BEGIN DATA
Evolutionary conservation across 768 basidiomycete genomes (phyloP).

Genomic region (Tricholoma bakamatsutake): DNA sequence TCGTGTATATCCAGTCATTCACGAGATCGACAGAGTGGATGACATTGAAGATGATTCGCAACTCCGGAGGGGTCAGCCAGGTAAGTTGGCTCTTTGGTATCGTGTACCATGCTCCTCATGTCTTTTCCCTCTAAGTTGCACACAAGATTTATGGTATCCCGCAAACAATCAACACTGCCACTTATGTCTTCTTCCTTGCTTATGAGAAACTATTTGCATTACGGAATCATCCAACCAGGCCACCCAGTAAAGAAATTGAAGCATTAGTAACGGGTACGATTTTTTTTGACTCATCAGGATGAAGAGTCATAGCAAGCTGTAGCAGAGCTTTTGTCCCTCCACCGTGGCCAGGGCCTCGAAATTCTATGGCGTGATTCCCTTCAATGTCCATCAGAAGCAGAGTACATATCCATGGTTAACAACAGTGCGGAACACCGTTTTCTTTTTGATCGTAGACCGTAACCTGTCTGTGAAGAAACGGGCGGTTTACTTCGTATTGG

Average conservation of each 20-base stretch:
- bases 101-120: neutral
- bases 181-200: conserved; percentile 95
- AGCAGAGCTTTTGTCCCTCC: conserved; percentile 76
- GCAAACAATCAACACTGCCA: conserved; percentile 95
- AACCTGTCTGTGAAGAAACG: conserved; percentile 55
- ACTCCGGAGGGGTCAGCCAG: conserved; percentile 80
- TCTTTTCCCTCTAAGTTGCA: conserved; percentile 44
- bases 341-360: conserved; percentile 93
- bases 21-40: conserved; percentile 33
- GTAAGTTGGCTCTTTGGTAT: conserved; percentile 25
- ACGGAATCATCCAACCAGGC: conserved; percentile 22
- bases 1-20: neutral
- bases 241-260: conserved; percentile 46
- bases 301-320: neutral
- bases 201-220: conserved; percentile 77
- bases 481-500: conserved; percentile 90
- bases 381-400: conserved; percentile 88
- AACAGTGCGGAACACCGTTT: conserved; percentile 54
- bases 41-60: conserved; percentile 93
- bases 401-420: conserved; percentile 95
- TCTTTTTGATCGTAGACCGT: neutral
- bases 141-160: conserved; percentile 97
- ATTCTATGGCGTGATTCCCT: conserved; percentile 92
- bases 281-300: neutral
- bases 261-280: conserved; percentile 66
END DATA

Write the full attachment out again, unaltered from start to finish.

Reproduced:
Evolutionary conservation across 768 basidiomycete genomes (phyloP).

Genomic region (Tricholoma bakamatsutake): DNA sequence TCGTGTATATCCAGTCATTCACGAGATCGACAGAGTGGATGACATTGAAGATGATTCGCAACTCCGGAGGGGTCAGCCAGGTAAGTTGGCTCTTTGGTATCGTGTACCATGCTCCTCATGTCTTTTCCCTCTAAGTTGCACACAAGATTTATGGTATCCCGCAAACAATCAACACTGCCACTTATGTCTTCTTCCTTGCTTATGAGAAACTATTTGCATTACGGAATCATCCAACCAGGCCACCCAGTAAAGAAATTGAAGCATTAGTAACGGGTACGATTTTTTTTGACTCATCAGGATGAAGAGTCATAGCAAGCTGTAGCAGAGCTTTTGTCCCTCCACCGTGGCCAGGGCCTCGAAATTCTATGGCGTGATTCCCTTCAATGTCCATCAGAAGCAGAGTACATATCCATGGTTAACAACAGTGCGGAACACCGTTTTCTTTTTGATCGTAGACCGTAACCTGTCTGTGAAGAAACGGGCGGTTTACTTCGTATTGG

Average conservation of each 20-base stretch:
- bases 101-120: neutral
- bases 181-200: conserved; percentile 95
- AGCAGAGCTTTTGTCCCTCC: conserved; percentile 76
- GCAAACAATCAACACTGCCA: conserved; percentile 95
- AACCTGTCTGTGAAGAAACG: conserved; percentile 55
- ACTCCGGAGGGGTCAGCCAG: conserved; percentile 80
- TCTTTTCCCTCTAAGTTGCA: conserved; percentile 44
- bases 341-360: conserved; percentile 93
- bases 21-40: conserved; percentile 33
- GTAAGTTGGCTCTTTGGTAT: conserved; percentile 25
- ACGGAATCATCCAACCAGGC: conserved; percentile 22
- bases 1-20: neutral
- bases 241-260: conserved; percentile 46
- bases 301-320: neutral
- bases 201-220: conserved; percentile 77
- bases 481-500: conserved; percentile 90
- bases 381-400: conserved; percentile 88
- AACAGTGCGGAACACCGTTT: conserved; percentile 54
- bases 41-60: conserved; percentile 93
- bases 401-420: conserved; percentile 95
- TCTTTTTGATCGTAGACCGT: neutral
- bases 141-160: conserved; percentile 97
- ATTCTATGGCGTGATTCCCT: conserved; percentile 92
- bases 281-300: neutral
- bases 261-280: conserved; percentile 66